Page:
• Grace says:

      @Jack I do agree that Spec Work is nothing more than ‘making something pretty’ without the essential research and planning into the audience, organisation and design goals. Unfortunately many young or inexperienced designers think that Spec Work is the only way to build a portfolio, however it’s important for designers to remember they are not construction workers.

      @Justin I think your approach is pretty close to mine, stating the reasoning behind your decision and why you would be uncomfortable using this approach serves not only to show your professionalism but also to educate the client on why the practice is not one to be taken lightly.

      @Daniel Thanks again for adding so much to the discussion, it’s been great to hear your input and opinions.

      @Chris Thanks Chris, appreciate the great feedback :-) I would have no problem working with this particular client either, he was nothing but polite and professional in our discussions. Unfortunately his approach to working with a designer was just not something I am ever going to be comfortable with, both as a designer and small business owner.

      @Antonea Thanks so much for your brilliant comment. I wholeheartedly agree that working with trusted, professional clients who value both your business practices and work is extremely important. Our portfolio, professionalism and approach to project discussions should be more than enough for a potential client to evaluate a designer. To put it onto context, if you were building a house you certainly wouldn’t think of asking a builder to build a ‘sample’ house without any plans or payment just so you could evaluate his skills!

      @Catherine That’s a fantastic resource, I actually read that before I emailed the client. Thanks for stopping by.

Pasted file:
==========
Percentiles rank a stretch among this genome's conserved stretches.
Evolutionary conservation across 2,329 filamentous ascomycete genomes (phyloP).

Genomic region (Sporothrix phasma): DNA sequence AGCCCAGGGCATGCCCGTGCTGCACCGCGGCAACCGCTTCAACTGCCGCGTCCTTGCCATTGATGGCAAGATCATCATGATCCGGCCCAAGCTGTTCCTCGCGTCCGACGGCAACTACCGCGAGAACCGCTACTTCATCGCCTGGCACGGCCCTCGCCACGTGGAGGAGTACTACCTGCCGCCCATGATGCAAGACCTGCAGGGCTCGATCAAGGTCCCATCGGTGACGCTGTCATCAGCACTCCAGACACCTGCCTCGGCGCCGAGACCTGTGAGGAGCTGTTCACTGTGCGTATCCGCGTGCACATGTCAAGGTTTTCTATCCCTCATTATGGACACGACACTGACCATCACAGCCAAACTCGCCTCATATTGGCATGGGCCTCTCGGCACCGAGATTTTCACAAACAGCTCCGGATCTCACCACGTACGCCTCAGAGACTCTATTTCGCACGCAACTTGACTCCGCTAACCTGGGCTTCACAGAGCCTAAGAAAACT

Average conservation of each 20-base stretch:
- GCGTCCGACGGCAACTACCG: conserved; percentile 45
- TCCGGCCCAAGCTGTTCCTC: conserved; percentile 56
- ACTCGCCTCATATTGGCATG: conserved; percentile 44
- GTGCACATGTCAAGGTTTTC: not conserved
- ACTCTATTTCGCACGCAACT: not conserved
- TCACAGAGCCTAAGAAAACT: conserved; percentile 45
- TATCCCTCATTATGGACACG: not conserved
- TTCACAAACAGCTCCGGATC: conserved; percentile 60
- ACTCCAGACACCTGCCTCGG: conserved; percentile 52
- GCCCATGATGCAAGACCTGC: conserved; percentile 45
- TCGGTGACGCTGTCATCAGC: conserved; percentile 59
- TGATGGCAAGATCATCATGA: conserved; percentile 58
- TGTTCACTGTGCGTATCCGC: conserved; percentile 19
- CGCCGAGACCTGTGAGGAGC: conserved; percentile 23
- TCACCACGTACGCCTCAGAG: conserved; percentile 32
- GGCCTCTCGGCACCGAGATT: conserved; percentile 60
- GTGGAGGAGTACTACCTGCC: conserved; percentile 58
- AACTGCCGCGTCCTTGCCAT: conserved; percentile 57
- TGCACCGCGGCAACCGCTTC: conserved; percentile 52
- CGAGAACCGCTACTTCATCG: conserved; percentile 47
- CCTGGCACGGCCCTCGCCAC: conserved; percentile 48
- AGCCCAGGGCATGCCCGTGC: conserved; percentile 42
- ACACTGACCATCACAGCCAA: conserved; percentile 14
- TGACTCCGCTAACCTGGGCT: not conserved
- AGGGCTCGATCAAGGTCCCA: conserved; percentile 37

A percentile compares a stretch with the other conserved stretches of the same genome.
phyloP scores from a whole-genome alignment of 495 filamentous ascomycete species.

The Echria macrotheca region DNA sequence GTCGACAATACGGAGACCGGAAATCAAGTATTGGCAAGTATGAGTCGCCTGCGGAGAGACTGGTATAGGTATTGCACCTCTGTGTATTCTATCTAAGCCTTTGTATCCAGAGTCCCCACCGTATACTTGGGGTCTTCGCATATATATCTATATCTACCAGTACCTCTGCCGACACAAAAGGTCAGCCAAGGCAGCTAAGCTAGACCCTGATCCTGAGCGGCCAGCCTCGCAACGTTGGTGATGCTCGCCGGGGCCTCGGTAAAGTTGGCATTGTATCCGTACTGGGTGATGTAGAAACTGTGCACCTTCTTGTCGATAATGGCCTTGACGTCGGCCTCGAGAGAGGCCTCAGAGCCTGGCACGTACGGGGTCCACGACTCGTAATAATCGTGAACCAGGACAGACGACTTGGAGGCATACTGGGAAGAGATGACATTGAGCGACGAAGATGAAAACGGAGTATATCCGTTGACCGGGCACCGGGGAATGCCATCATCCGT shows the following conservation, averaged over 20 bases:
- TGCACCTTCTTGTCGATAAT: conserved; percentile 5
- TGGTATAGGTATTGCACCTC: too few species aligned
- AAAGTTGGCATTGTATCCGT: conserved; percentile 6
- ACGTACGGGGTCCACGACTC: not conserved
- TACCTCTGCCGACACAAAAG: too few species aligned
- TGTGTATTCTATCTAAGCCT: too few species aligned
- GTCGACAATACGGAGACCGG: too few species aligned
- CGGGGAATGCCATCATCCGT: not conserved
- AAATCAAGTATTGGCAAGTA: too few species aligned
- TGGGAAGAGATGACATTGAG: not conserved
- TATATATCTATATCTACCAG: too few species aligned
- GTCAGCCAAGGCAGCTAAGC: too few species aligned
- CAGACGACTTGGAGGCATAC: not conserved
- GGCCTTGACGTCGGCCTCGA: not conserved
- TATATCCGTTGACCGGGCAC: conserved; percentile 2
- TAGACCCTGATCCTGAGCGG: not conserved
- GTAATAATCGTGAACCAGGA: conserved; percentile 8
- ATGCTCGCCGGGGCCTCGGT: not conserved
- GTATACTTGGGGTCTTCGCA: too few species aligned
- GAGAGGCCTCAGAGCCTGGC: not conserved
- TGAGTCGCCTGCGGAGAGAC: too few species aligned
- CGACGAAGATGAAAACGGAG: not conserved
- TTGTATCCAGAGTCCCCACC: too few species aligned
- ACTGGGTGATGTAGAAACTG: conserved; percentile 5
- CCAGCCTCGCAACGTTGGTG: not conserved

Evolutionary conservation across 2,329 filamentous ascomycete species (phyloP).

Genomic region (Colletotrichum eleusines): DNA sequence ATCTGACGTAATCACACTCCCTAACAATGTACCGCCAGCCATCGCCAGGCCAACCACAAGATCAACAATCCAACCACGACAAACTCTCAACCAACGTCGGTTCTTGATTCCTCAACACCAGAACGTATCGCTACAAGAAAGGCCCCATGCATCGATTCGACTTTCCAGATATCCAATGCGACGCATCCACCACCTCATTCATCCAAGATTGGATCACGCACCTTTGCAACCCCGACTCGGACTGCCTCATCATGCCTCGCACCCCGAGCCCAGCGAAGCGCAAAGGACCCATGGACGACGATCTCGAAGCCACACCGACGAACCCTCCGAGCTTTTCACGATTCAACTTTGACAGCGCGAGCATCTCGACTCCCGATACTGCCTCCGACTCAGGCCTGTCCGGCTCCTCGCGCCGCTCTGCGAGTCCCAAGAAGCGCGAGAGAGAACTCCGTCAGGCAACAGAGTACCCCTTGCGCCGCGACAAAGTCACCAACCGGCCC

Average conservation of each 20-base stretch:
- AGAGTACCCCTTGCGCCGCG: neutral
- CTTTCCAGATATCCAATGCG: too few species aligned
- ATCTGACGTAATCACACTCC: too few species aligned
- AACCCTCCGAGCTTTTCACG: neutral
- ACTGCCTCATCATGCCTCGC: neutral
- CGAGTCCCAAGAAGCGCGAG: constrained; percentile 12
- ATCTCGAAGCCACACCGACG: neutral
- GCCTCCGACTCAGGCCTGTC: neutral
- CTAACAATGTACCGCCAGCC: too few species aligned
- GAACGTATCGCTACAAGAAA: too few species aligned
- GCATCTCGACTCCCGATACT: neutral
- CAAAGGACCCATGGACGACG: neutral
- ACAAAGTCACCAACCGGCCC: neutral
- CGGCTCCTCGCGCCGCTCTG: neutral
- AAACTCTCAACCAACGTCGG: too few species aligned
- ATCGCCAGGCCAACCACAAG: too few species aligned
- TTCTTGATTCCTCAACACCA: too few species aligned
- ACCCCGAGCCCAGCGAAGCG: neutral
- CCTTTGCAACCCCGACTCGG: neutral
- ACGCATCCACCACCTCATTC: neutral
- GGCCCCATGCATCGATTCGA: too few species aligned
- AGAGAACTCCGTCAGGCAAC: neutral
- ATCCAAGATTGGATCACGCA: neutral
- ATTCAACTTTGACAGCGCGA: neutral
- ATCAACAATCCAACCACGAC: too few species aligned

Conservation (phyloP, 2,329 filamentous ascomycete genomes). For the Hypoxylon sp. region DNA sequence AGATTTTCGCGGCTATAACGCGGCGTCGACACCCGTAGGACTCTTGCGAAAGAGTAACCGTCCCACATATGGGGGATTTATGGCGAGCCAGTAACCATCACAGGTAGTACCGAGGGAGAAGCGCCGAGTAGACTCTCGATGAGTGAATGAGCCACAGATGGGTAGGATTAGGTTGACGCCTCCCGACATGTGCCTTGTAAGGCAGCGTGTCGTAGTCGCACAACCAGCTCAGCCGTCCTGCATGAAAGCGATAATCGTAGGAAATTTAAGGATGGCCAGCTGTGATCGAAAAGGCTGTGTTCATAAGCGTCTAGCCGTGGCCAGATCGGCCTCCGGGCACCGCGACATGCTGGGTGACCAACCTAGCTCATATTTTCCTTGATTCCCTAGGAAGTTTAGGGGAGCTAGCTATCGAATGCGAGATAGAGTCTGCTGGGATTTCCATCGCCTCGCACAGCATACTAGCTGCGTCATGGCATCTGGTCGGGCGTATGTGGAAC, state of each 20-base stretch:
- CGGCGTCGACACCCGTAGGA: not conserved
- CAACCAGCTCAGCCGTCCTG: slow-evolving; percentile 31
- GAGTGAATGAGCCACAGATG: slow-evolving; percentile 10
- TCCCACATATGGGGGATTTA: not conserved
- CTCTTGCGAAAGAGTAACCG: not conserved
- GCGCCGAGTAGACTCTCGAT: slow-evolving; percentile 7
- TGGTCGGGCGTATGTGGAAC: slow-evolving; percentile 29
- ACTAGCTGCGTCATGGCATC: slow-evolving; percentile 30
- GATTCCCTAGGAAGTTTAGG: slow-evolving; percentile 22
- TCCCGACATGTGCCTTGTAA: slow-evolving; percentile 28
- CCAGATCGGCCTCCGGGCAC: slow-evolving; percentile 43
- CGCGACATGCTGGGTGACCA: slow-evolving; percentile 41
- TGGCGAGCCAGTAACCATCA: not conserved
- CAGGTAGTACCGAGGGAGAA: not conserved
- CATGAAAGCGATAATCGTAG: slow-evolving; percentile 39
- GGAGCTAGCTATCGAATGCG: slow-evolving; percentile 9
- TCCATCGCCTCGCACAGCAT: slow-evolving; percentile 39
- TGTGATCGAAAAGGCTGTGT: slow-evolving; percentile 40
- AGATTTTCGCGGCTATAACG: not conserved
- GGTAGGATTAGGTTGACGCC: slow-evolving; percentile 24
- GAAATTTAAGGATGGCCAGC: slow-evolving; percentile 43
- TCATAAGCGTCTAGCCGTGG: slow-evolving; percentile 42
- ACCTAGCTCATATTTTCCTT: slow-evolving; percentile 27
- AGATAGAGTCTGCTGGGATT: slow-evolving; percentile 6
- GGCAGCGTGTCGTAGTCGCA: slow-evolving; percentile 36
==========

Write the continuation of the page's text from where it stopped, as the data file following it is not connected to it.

@Frazer Very true – there is always someone cheaper willing to do the job, just like in any other industry. It’s really key then to be firmly aware of how you choose to operate your own business. You raise a great point in that collaboration and to a certain extent – education are vital in the design community to further combat this issue.

      @SaraKate That’s great to hear your taking design classes, let me know how you get on :-) I’m super glad to know it was of help and that the template has been beneficial.

      @Johnny It’s extremely sad to hear that Spec Work has such a grip in Spain. I wonder why it’s so prevalent over there compared to other countries like here in the UK where it’s more uncommon than common.

  22. Robin Denker says:

    Hi Grace: How appropriate is the U-Tube link you provided in today’s world. I would love to show it to prospective clients that would like me to come out and do a measure and consultation for F R E E… Which, by the way I charge a fee for, that is fully credited to the client’s final invoice for their purchase. If not, I consider my fee to cover my 30+ years of expertise and design time. F.Y.I. a plumber doesn’t come to your home for free – the minute he walks in the door it’s a basic charge and I bet he didn’t go to college for a plumbing degree. He deserves is fee too, for his expertise and experience. The surgeon charges a fee for his/her 2nd opinion (I know as I had to pay this out-of-pocket) and they went to college and medical school. Dare I ask for a discount? Gosh no, and to think about it if I did they may remove the wrong part of my body.

  23. Greg says:

    Once upon a day for a permanent graphic design position, we asked interviewees to bring what amounted to what you describe. Only, in at least an attempt to acknowledge that their time is valuable, we focused on using it as a discussion piece.

    Basically, the option was open to instead of creating mockups, whiteboard an approach to a redesign as part of the interviewing process. We were more interested in how they planned to tackle technical challenges than if they could whip together something fancy in photoshop in only a few days.

    Now I’m wondering if that was the right approach.

    Since the conversation was more important, perhaps giving them a few days of prep time with the ‘subject of conversation’ would have been better. Reason being: 4 out of 5 candidates made mockups, some of them actually pretty good and with obvious work put into them. We felt badly that we could only hire one person.

    I guess the main point I’m getting at is… it’s a bit unclear what line to draw when getting a candidate for a salaried full-time position to do similar work as part of an interview process. I know that many government positions, for example, require some fairly involved interview processes which amount to “homework” of hours or even days in length.